Saturday, July 28, 2012

Ask a birthmother

I received an email a few days ago from a recent birthmother. I was so appreciative that she felt safe enough to share her story with me. She asked me what I suggest to deal with the adoption. What can some one do 3 months after, 6 months after, or 1 year after. Here are some of my late night thoughts.

Dear Friend,

Wouldn't it be nice if there was a simple secret formula that would help get through at least the first year after placement with out that constant deep pain in the heart? What I wouldn't give to discover that! Even a list of Dr's orders that would cure the sleepless nights, and fill the emptiness inside would be nice. It'd be REALLY nice. Sometimes the only way to keep going is to literally make yourself put one foot in front of the other. It's hard. But I can tell you it does get easier.

I don't have that magic formula but I do have ideas. They wont fix it all and they are not scientifically tested. They are only suggestions pulled from my own memories and experiences. Take them for what they are worth.

Talk about your baby. I took every chance I could to talk about B to any trusted ear that would listen. Sometimes I think my friends and family got weary of my repeated stories, but telling other people about B's first blow out really kept him real for me. It was healing. It fulfilled that motherly desire to talk about my child and marvel at every cute little first. The people who would marvel with me will never know how much they meant to me and how instrumental they were in my healing. 

Cry. It's ok to cry. It's good to get it out. There were days I cried until I didn't have any tears left and all I could do was lay there motionless and numb. I was purging that pain until I couldn't feel it anymore and THAT felt good.

Fake it. Put on a smile and tell yourself you are going to pretend to be happy today. Some days I would have to get up and make the conscious decision, "Deborah, you are going to pretend to be happy today." It was all I could to to sit in a room and half smile instead of bursting into tears. I hate it when people know that I am sad. And I hate crying in front of people. So I would fake it. And actually....It really helped. And then eventually I had to pretend less and less.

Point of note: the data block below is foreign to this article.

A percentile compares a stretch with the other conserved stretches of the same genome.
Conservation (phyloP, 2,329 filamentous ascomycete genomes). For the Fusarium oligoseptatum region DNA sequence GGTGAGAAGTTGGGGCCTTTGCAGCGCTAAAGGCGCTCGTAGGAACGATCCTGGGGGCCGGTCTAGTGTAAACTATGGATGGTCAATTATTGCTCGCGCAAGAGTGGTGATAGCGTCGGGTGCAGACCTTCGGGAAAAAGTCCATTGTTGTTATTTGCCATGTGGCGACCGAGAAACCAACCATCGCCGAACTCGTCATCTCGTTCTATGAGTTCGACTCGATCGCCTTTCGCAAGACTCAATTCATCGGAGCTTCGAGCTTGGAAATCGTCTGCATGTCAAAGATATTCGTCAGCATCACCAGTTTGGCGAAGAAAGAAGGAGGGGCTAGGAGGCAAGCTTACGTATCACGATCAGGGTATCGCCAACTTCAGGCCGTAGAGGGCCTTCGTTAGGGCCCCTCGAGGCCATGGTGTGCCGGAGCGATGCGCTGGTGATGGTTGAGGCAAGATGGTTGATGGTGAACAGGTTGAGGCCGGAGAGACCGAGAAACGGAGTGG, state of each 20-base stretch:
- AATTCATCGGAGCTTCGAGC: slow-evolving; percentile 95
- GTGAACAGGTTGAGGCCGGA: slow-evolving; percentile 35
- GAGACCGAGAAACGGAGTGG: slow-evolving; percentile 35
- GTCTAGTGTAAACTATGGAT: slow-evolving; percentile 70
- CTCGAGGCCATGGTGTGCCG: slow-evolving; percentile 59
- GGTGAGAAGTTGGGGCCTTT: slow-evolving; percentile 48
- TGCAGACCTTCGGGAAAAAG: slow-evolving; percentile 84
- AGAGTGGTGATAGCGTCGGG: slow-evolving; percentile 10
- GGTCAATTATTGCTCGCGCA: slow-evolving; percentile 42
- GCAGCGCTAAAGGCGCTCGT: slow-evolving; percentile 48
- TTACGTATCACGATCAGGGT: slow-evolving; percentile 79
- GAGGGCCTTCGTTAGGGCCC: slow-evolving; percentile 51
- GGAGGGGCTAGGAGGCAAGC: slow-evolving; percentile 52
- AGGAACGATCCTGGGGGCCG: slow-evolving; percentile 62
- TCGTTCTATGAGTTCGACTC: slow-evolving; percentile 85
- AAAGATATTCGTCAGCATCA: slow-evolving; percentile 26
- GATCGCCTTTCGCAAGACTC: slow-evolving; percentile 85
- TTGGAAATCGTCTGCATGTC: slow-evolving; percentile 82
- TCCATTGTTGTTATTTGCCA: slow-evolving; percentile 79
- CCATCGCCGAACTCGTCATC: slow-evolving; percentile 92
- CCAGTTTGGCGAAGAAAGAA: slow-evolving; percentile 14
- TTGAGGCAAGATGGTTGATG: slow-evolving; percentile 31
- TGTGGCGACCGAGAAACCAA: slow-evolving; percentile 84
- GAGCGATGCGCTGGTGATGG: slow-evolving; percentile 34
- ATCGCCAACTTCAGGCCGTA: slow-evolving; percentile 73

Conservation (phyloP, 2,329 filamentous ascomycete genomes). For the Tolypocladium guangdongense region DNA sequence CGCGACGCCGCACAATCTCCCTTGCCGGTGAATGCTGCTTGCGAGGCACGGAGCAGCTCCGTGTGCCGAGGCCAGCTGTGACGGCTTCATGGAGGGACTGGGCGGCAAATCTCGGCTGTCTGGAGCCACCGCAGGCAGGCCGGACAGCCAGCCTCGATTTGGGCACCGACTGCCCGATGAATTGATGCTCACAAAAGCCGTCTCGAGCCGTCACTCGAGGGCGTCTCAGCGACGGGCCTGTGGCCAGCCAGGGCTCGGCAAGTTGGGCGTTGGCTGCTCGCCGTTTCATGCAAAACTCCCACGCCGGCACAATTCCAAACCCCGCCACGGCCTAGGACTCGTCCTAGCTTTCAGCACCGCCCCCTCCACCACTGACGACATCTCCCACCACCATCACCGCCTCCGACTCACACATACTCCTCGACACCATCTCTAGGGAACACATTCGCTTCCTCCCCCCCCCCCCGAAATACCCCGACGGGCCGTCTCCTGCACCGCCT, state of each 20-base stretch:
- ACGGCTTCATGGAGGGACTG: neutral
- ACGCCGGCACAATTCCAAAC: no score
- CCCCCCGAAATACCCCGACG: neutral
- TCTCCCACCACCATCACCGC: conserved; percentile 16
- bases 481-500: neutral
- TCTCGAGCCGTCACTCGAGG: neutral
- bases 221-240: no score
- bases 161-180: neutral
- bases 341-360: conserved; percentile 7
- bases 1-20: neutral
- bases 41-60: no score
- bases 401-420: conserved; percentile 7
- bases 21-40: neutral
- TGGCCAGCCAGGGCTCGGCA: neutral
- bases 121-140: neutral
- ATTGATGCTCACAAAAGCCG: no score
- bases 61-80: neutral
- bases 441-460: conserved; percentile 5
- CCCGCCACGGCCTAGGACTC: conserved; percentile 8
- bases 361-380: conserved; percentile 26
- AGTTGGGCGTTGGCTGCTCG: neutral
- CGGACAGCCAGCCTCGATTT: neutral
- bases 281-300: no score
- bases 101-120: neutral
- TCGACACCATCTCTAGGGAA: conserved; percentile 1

Make yourself laugh. Release those much needed endorphins. Force yourself to go to a comedy. Spend more time with your silly friends. Or one of my favorites is to stand in front of the mirror and let out your best belly laugh. It may sound strage but it works. Don't be embarrassed because it's just you. Eventually you'll feel so silly that your laugh turns into a real one.

Be good to yourself. Get enough sleep. Eat your vegetables. Eat chocolate. Exercise to work off the chocolate. Sometimes you just need to show yourself some good old TLC.

Do something. Get a hobby, start a class, go out with friends. I had to do something that got me off the couch and gave my mind a break from the hard work of grieving.

Make time to be alone. Even if it is just in the shower. I sometimes took multiple showers a day. For some reason I felt like when I was in the shower the sound of the water would drown out the sound of my sobs. And when I was in the shower people were definitely going to leave me alone.